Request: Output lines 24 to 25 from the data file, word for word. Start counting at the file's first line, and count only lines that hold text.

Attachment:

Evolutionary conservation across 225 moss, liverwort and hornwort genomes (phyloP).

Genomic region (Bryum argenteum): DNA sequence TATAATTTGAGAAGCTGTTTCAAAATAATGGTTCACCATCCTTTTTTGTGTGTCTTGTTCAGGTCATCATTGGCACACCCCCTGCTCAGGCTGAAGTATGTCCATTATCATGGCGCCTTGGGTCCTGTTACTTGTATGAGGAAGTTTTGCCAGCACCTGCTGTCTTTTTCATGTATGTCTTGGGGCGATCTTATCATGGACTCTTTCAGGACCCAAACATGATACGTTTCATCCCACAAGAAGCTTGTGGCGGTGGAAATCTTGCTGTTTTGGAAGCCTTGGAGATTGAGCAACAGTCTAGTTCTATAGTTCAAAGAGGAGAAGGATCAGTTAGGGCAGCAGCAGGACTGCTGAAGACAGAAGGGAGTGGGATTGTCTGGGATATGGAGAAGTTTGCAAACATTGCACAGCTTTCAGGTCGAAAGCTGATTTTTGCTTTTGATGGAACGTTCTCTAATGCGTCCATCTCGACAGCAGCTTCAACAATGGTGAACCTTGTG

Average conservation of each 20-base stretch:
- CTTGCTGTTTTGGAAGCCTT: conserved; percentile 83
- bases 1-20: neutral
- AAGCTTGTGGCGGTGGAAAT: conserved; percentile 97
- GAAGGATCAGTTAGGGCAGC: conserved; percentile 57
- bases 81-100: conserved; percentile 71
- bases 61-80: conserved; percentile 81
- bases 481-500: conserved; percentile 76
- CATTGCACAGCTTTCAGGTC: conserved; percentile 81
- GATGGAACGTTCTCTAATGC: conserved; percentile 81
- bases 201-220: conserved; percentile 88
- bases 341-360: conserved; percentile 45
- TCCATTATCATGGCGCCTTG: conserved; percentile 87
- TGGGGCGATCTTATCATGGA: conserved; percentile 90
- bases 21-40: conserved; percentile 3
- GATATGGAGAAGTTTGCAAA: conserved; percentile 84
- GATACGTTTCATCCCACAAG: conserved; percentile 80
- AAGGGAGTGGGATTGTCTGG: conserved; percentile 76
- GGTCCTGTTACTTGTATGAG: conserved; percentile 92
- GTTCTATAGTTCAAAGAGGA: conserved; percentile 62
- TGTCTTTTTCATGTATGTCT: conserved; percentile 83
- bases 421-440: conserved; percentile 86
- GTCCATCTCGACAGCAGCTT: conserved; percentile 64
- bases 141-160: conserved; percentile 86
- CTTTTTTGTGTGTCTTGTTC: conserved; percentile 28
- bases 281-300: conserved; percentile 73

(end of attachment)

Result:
- bases 421-440: conserved; percentile 86
- GTCCATCTCGACAGCAGCTT: conserved; percentile 64